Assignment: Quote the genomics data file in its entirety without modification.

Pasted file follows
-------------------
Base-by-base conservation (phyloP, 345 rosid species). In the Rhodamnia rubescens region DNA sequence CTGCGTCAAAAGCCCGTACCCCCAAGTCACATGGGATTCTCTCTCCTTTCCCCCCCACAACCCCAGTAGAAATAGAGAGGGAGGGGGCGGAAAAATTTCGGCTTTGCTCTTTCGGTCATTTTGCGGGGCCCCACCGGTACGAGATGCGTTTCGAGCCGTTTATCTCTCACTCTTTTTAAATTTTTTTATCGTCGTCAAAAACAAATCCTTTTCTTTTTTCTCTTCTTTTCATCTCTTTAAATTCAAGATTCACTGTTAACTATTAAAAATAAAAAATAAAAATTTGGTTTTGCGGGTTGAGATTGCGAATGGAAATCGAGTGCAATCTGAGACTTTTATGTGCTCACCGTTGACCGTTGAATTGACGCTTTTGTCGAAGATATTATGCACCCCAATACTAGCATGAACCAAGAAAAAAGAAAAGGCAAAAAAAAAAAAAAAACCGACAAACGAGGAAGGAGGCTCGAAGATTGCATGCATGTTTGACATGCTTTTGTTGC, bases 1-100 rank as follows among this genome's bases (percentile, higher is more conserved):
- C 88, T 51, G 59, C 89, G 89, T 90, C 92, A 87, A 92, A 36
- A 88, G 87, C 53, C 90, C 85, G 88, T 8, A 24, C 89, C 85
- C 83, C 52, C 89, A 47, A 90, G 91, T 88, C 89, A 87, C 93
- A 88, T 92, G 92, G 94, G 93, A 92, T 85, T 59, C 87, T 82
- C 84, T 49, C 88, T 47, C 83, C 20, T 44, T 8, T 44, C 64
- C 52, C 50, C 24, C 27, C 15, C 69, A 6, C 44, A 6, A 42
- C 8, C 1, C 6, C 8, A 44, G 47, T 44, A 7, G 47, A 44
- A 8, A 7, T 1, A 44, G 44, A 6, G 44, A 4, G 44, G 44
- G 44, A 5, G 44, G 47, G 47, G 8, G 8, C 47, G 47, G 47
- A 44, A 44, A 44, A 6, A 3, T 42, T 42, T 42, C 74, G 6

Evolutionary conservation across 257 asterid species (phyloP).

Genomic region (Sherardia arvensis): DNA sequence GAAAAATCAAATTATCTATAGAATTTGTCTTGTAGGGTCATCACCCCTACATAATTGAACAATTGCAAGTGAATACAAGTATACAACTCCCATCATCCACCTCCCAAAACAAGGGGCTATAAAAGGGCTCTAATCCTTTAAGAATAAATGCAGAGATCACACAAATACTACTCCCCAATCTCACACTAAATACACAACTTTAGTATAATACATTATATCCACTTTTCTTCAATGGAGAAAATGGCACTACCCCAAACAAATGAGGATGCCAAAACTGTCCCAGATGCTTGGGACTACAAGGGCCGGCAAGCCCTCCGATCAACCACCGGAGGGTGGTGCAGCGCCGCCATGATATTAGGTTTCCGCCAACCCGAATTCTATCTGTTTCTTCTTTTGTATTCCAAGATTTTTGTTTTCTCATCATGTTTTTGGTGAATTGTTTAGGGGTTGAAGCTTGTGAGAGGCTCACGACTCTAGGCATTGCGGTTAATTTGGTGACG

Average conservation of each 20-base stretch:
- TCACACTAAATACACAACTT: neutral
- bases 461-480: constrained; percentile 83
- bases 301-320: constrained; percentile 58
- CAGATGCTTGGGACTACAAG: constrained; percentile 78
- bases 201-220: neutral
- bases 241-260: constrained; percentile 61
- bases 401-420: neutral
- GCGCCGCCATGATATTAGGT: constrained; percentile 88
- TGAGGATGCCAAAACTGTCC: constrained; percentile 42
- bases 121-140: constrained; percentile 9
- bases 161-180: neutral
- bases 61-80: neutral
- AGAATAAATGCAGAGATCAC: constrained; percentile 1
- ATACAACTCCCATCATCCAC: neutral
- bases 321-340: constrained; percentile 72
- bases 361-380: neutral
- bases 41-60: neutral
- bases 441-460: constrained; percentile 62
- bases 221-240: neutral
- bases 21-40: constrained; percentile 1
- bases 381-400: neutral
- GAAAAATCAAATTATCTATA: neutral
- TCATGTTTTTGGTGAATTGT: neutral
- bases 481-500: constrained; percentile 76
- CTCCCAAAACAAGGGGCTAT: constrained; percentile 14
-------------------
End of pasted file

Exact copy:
Base-by-base conservation (phyloP, 345 rosid species). In the Rhodamnia rubescens region DNA sequence CTGCGTCAAAAGCCCGTACCCCCAAGTCACATGGGATTCTCTCTCCTTTCCCCCCCACAACCCCAGTAGAAATAGAGAGGGAGGGGGCGGAAAAATTTCGGCTTTGCTCTTTCGGTCATTTTGCGGGGCCCCACCGGTACGAGATGCGTTTCGAGCCGTTTATCTCTCACTCTTTTTAAATTTTTTTATCGTCGTCAAAAACAAATCCTTTTCTTTTTTCTCTTCTTTTCATCTCTTTAAATTCAAGATTCACTGTTAACTATTAAAAATAAAAAATAAAAATTTGGTTTTGCGGGTTGAGATTGCGAATGGAAATCGAGTGCAATCTGAGACTTTTATGTGCTCACCGTTGACCGTTGAATTGACGCTTTTGTCGAAGATATTATGCACCCCAATACTAGCATGAACCAAGAAAAAAGAAAAGGCAAAAAAAAAAAAAAAACCGACAAACGAGGAAGGAGGCTCGAAGATTGCATGCATGTTTGACATGCTTTTGTTGC, bases 1-100 rank as follows among this genome's bases (percentile, higher is more conserved):
- C 88, T 51, G 59, C 89, G 89, T 90, C 92, A 87, A 92, A 36
- A 88, G 87, C 53, C 90, C 85, G 88, T 8, A 24, C 89, C 85
- C 83, C 52, C 89, A 47, A 90, G 91, T 88, C 89, A 87, C 93
- A 88, T 92, G 92, G 94, G 93, A 92, T 85, T 59, C 87, T 82
- C 84, T 49, C 88, T 47, C 83, C 20, T 44, T 8, T 44, C 64
- C 52, C 50, C 24, C 27, C 15, C 69, A 6, C 44, A 6, A 42
- C 8, C 1, C 6, C 8, A 44, G 47, T 44, A 7, G 47, A 44
- A 8, A 7, T 1, A 44, G 44, A 6, G 44, A 4, G 44, G 44
- G 44, A 5, G 44, G 47, G 47, G 8, G 8, C 47, G 47, G 47
- A 44, A 44, A 44, A 6, A 3, T 42, T 42, T 42, C 74, G 6

Evolutionary conservation across 257 asterid species (phyloP).

Genomic region (Sherardia arvensis): DNA sequence GAAAAATCAAATTATCTATAGAATTTGTCTTGTAGGGTCATCACCCCTACATAATTGAACAATTGCAAGTGAATACAAGTATACAACTCCCATCATCCACCTCCCAAAACAAGGGGCTATAAAAGGGCTCTAATCCTTTAAGAATAAATGCAGAGATCACACAAATACTACTCCCCAATCTCACACTAAATACACAACTTTAGTATAATACATTATATCCACTTTTCTTCAATGGAGAAAATGGCACTACCCCAAACAAATGAGGATGCCAAAACTGTCCCAGATGCTTGGGACTACAAGGGCCGGCAAGCCCTCCGATCAACCACCGGAGGGTGGTGCAGCGCCGCCATGATATTAGGTTTCCGCCAACCCGAATTCTATCTGTTTCTTCTTTTGTATTCCAAGATTTTTGTTTTCTCATCATGTTTTTGGTGAATTGTTTAGGGGTTGAAGCTTGTGAGAGGCTCACGACTCTAGGCATTGCGGTTAATTTGGTGACG

Average conservation of each 20-base stretch:
- TCACACTAAATACACAACTT: neutral
- bases 461-480: constrained; percentile 83
- bases 301-320: constrained; percentile 58
- CAGATGCTTGGGACTACAAG: constrained; percentile 78
- bases 201-220: neutral
- bases 241-260: constrained; percentile 61
- bases 401-420: neutral
- GCGCCGCCATGATATTAGGT: constrained; percentile 88
- TGAGGATGCCAAAACTGTCC: constrained; percentile 42
- bases 121-140: constrained; percentile 9
- bases 161-180: neutral
- bases 61-80: neutral
- AGAATAAATGCAGAGATCAC: constrained; percentile 1
- ATACAACTCCCATCATCCAC: neutral
- bases 321-340: constrained; percentile 72
- bases 361-380: neutral
- bases 41-60: neutral
- bases 441-460: constrained; percentile 62
- bases 221-240: neutral
- bases 21-40: constrained; percentile 1
- bases 381-400: neutral
- GAAAAATCAAATTATCTATA: neutral
- TCATGTTTTTGGTGAATTGT: neutral
- bases 481-500: constrained; percentile 76
- CTCCCAAAACAAGGGGCTAT: constrained; percentile 14